Today I am very pleased to complete writing the last two devotions, which are part of the 2015 trip I took to Greece and Turkey.

Corinth was the last stop in Paul’s second missionary journey. It was also the last stop in our Turkey-Greece itinerary.

Corinth is in southern Greece, 80 km from Athens. It is located near the narrow isthmus that forms a land bridge between the Corinthian Gulf and Saronic Gulf. The isthmus is 6.4 km wide commanding the trade routes between Asia and Rome.

Corinth_CanalIn ancient times, small ships were dragged across the isthmus on a paved road. And larger ships would unload their cargo, which was then carried across the isthmus and reloaded onto other ships.

When Paul visited Corinth in 50 A.D., the city was the most beautiful modern city in Greece. It had an amphitheater that seat over 14,000. Its Agora (or marketplace) was larger than any in Rome. In the heart of the city,was the templeof Apollo with its 38huge columns carved from single blocks of stone.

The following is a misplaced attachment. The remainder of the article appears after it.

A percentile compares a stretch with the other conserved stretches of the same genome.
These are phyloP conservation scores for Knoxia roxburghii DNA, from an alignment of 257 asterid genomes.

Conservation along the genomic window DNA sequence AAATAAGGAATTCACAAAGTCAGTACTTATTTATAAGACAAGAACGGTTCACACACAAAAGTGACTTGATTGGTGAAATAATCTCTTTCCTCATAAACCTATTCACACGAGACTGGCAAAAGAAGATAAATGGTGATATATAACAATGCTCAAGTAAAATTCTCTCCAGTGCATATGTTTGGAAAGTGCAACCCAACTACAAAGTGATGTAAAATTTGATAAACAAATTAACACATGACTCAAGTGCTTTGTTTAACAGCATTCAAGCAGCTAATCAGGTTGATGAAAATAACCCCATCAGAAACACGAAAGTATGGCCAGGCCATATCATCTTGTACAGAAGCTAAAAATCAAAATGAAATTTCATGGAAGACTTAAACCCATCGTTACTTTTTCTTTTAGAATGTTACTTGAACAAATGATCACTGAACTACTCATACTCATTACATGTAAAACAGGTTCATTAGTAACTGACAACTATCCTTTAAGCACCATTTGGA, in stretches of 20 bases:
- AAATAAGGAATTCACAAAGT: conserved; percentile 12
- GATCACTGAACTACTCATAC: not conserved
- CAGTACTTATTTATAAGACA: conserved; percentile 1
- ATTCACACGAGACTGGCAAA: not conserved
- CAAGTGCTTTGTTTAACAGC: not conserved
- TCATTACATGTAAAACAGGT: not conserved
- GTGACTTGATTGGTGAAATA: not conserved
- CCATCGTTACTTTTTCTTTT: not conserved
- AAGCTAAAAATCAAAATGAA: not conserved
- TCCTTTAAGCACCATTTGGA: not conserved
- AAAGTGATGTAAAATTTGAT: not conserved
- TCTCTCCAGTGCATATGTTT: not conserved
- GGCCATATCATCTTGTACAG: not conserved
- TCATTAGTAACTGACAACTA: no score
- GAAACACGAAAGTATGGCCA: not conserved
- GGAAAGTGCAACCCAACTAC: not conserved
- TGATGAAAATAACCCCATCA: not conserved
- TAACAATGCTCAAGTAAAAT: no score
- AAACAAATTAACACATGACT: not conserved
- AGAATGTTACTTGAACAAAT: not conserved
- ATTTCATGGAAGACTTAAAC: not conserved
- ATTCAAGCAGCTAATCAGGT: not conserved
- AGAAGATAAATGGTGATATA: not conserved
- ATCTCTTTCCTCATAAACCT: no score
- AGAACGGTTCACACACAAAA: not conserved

However, there was one temple that gave Corinth itsenduring reputation. It stood atop the 575m rockoutcrop called Acrocorinth, whichloomed over the city. That temple was dedicated to Aphrodite the “goddess of love.”Corinth_Apollo

This particular temple of Aphroditewas infamous throughout the ancient Greco-roman world because it employed more than a thousand temple prostitutes.

Strabo wrote this around 20 AD: